The legal landscape for CBD products is complicated. Hemp, a member of the cannabis family from which CBD is derived, got a huge boost in December, when President Trump signed a new $867 billion farm bill that removed it from a list of federally controlled substances. The Food and Drug Administration still says CBD products cannot be sold in dietary supplements or added to food—including for pets—that is sold between states. But states have a patchwork of regulations that some have interpreted as opening the door. The FDA’s own Q&A on CBD says: “Is it legal for me to sell CBD products? It depends, among other things, on the intended use of the product and how it is labeled and marketed.”
Bill Bookout, president of the National Animal Supplement Council, says that 70 companies exhibited hemp products containing CBD at a recent trade show. “They are saying, ‘It must be legal if the other guy is doing it,’ ” says Todd A. Harrison, partner at Venable LLP which advises the council.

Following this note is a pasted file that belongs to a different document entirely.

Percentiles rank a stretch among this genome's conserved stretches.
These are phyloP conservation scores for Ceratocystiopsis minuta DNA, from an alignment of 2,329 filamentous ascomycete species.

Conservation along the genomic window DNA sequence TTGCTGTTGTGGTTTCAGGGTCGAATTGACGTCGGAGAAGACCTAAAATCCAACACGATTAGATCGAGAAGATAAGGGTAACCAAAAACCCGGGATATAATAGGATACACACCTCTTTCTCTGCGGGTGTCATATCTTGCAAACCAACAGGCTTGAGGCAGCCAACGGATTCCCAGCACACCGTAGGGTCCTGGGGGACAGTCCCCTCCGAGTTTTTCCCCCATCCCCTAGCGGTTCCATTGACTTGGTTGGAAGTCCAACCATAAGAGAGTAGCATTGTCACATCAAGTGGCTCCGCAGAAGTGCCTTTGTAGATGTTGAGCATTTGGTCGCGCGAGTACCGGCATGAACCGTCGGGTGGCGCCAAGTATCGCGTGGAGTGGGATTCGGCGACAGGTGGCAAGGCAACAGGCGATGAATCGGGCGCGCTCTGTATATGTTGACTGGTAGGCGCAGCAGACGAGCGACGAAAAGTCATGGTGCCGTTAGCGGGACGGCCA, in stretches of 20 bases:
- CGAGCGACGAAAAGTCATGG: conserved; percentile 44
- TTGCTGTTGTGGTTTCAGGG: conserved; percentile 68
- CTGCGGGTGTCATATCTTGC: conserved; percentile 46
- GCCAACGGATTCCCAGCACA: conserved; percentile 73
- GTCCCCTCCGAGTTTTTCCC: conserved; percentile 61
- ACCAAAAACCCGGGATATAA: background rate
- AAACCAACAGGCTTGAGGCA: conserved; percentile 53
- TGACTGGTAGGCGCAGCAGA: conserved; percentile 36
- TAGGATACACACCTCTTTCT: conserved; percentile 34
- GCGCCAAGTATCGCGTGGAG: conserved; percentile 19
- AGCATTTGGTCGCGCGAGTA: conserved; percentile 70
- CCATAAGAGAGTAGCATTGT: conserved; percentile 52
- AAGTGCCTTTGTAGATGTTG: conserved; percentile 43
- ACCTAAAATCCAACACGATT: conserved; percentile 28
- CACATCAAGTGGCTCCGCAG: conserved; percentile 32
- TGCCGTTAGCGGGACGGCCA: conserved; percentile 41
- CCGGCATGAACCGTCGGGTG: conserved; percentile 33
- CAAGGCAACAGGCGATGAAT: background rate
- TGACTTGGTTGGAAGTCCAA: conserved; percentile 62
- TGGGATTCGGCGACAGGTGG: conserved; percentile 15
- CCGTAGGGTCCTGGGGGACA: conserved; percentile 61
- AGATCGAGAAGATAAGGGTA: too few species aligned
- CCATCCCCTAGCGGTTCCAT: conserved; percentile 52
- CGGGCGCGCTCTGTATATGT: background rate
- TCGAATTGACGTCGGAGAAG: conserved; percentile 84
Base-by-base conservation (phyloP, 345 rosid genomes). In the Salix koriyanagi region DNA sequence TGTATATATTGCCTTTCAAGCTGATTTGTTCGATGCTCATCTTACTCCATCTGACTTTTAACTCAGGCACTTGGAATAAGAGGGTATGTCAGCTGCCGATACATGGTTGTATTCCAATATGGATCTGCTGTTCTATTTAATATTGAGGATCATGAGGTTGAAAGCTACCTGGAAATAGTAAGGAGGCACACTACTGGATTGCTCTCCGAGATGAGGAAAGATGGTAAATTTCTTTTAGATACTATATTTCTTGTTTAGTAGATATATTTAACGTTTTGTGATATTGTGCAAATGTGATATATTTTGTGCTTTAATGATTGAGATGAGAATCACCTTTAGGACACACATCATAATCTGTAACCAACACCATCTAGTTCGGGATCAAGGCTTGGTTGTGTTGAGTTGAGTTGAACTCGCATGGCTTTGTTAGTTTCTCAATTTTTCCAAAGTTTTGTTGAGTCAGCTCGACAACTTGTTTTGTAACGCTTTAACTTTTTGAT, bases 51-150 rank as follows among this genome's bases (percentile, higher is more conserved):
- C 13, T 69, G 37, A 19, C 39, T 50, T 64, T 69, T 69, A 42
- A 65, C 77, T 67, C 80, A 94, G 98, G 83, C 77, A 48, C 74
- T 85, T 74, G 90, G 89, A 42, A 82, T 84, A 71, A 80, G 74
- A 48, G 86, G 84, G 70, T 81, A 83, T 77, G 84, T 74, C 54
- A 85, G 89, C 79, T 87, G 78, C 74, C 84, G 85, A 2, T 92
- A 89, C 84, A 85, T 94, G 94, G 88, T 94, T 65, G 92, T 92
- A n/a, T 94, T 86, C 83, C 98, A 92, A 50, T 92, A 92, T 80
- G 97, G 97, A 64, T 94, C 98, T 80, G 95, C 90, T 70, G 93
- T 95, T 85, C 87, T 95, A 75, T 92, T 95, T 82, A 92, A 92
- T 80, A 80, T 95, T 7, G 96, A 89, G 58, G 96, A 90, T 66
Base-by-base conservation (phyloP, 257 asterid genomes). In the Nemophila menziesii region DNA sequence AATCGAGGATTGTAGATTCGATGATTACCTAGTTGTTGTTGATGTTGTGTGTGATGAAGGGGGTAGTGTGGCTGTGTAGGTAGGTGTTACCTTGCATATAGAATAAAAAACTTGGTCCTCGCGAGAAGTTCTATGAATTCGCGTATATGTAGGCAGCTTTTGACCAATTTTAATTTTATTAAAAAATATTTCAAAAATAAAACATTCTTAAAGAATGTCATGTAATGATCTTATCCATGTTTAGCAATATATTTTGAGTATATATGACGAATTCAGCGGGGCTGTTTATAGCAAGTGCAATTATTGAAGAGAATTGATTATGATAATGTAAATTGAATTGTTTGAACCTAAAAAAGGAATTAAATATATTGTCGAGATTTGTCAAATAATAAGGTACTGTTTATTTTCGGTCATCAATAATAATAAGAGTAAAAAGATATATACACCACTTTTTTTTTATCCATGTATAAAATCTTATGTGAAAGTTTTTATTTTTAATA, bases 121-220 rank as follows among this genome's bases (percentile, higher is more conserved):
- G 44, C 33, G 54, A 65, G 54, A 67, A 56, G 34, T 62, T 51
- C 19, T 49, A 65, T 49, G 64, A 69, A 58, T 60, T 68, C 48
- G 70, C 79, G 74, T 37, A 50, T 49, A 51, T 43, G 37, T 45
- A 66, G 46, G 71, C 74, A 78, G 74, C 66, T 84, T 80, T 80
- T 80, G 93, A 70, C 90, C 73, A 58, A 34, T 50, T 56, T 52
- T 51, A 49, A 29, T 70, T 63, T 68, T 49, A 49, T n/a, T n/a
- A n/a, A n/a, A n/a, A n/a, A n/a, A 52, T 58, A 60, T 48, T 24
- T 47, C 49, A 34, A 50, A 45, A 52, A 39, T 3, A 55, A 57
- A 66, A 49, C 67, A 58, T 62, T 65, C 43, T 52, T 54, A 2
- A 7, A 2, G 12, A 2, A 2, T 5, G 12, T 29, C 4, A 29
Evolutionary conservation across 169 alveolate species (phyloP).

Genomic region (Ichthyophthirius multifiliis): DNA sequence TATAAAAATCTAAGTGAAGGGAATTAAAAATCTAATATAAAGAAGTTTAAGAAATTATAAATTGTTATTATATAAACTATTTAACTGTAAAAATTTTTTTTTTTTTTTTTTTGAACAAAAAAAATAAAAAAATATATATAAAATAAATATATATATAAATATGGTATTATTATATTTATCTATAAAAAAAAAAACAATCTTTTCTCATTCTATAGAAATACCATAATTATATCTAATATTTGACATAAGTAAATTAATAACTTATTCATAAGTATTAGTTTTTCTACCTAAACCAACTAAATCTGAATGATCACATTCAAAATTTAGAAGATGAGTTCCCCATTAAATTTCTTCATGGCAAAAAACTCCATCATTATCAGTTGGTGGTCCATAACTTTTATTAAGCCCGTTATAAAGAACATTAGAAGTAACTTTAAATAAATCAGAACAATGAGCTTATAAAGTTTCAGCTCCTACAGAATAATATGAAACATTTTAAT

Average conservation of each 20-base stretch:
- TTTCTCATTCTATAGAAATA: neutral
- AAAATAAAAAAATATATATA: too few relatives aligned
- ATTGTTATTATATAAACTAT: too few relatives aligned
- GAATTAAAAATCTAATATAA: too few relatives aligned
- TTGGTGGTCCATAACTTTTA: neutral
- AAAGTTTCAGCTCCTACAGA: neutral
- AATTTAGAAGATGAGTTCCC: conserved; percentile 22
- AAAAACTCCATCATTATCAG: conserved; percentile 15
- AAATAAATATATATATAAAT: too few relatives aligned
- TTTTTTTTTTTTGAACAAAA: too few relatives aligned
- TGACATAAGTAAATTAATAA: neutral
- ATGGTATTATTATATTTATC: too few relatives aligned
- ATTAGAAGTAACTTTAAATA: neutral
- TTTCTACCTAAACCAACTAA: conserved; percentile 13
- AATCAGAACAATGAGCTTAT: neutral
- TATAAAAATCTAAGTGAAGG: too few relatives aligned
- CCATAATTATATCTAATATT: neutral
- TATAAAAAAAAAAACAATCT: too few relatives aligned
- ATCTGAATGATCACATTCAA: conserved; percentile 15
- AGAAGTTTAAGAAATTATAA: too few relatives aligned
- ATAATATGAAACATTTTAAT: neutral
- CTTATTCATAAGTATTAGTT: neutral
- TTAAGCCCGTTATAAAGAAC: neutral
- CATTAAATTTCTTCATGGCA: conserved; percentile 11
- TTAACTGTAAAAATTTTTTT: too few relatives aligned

Veterinarians say they toe the line when it comes to customers who inquire about it. In California, a law passed last year allows veterinarians to discuss use of cannabis for their animal patients, though they still cannot recommend it. That discrepancy makes some veterinarians nervous in their discussions. “That leads your client to read between the lines,” says Diana Drumm, a veterinarian in San Diego who says she feels comfortable discussing CBD’s potential benefits only with patients she knows well. “I have been more reticent to discuss specifics since that law,” she says.